Cryptocurrencies are facilitating a financial revolution that enables, connects, and empowers more people in developing nations. The benefits of economic growth and globalization have been shared unevenly across regions and countries according to the World Bank (World Bank, 2018). Cryptocurrencies can help close this gap and allow those from developing nations to participate in the global economic growth mostly skewed to the global north.
On the other hand, cryptocurrencies’ instability and volatility are a concern for developing nations. Holding or transacting in an unstable currency is detrimental to those with low incomes (Frankel, 2021). Tremendous prices crashes could be a big disadvantage for those who can ill afford to sustain price swings (Ponciano, 2021). El Salvador had adopted the US dollar as a legal tender in 2021 to provide the stability that the national currency could not, the inflation rates did decrease with the solution (Frankel, 2021).
Cryptocurrencies are volatile and coins like Bitcoin make it impractical to serve, as they cannot have deposit insurances and have no one authority to control for inflation or any “dips”. Those affected will be low-income citizens who rely on crypto for their day-to-day.
It is easy to say that this solution will be the saving grace for the unbanked, but digital literacy and access to the internet in developing nations will be necessary. For instance, in El Salvador, half of the population has no access to the internet, the internet penetration in Africa was estimated to be 47% in 2020 (World Bank Data). Concerns on electricity coverages where in rural parts of Africa, only 45% had access to electricity makes technology proliferation and digital uptake more difficult (Penar, 2014).
Whilst adopting cryptocurrencies might seem appealing, developing nations will need to put in initial effort to provide access to electricity, the internet, and improvements in digital literacy to allow cryptos’ benefits to be fully realized. Ultimately, the initial costs to implement crypto as a national legal currency might be cumbersome but it will have long-term effects and benefits.
The last concern is that cryptocurrencies could facilitate crime and are inadequate when it comes to consumer protection. With crime, the decentralized nature of cryptocurrencies means that criminals can hide their financial dealings from authorities. For example, in the illegal drug marketplace Silkroad, cryptocurrency bitcoin was the main currency used (Congregational Research Services, 2020). The lack of regulation could affect a nation’s monetary policy and protection. However, emerging markets can innovate and take risks that they would have not in highly regulatory environments. This could be an opportunity for developing nations to rethink what regulation means and innovate accordingly.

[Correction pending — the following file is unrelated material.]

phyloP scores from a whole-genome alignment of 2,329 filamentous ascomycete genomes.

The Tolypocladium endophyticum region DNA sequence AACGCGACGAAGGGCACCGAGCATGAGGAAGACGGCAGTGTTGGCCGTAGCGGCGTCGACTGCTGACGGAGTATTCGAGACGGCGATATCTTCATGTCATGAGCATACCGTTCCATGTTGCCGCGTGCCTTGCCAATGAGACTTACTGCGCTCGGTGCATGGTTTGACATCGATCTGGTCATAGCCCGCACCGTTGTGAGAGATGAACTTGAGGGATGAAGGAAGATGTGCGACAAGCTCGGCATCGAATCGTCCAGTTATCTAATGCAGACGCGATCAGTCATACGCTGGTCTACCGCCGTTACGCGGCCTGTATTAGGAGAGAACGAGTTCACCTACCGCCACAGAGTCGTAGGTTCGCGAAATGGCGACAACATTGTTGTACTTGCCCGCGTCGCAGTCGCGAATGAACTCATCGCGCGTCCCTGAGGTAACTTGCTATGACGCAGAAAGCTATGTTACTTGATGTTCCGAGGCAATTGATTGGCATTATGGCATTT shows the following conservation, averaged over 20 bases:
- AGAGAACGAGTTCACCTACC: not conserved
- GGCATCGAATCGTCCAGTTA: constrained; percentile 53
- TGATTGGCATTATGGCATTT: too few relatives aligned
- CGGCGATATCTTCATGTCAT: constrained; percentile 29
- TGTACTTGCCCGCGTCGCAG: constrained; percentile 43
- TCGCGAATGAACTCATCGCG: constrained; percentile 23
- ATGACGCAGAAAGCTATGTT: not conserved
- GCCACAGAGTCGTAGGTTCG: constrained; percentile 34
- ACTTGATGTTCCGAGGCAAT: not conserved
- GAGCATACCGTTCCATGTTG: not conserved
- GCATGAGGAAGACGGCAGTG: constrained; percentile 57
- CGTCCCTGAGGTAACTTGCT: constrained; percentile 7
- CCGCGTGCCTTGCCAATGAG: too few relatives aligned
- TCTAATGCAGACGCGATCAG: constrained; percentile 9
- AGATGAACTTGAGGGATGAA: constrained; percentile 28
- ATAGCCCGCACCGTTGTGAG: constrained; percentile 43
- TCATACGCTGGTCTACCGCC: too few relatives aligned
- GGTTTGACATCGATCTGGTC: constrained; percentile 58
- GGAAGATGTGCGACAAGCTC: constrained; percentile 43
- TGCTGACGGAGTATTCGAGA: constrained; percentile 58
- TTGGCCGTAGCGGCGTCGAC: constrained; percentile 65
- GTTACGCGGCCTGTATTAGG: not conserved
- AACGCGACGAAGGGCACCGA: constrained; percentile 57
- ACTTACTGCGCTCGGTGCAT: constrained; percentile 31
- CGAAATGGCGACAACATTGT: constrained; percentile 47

Consider that technological leaps in low and middle-income countries have been rapid. In low and middle-income countries, 4% of people had access to mobile phones in the 2000s, that percentage rose to 94% by 2015 (Pramanik, 2017). In countries like Kenya, over 43% of the GDP flowed through the M-Pesa app, mobile money helping over 2% of Kenyan households out of poverty (Morris, 2021). Mobile money helped with saving rates, allowed users to tap into wider support networks, and weather health/financial crises. Crypto in a few years could have the same or perhaps even more of an impact. Already in emerging markets, there has been soaring price and popularity in the adoption of cryptocurrencies (Person & Wilson, 2021). And of course, as cryptos are adopted by more, the system will cater to the demand and become more efficient over time as technological advancements and economic conditions improve.
This non-exhaustive response has illustrated the ways in which cryptocurrencies can be of benefit in liberating and providing access to global financial markets to developing nations and emerging markets. There are concerns that must be mitigated and taken into account should emerging markets decide to adopt crypto-currencies as legal tenders. It will be interesting to see how cryptocurrencies fair in the next few years in El Salvador and whether it will provide the blueprint for other countries to follow suit.
Ps. I had a lot more to unravel and so many more points to consider. Like how in America and everywhere else really, more people of ‘color’ use cryptocurrencies than White (is there a reason?), and why is this being popularised so much to developing nations anyways or in some cases, why are ‘developed’ nations so against it…?
P.p.s I really dislike the words ‘developing’ and ‘developed’. I’m going to work on removing them from my writing and my head where they swim effortlessly.
Catch you next time!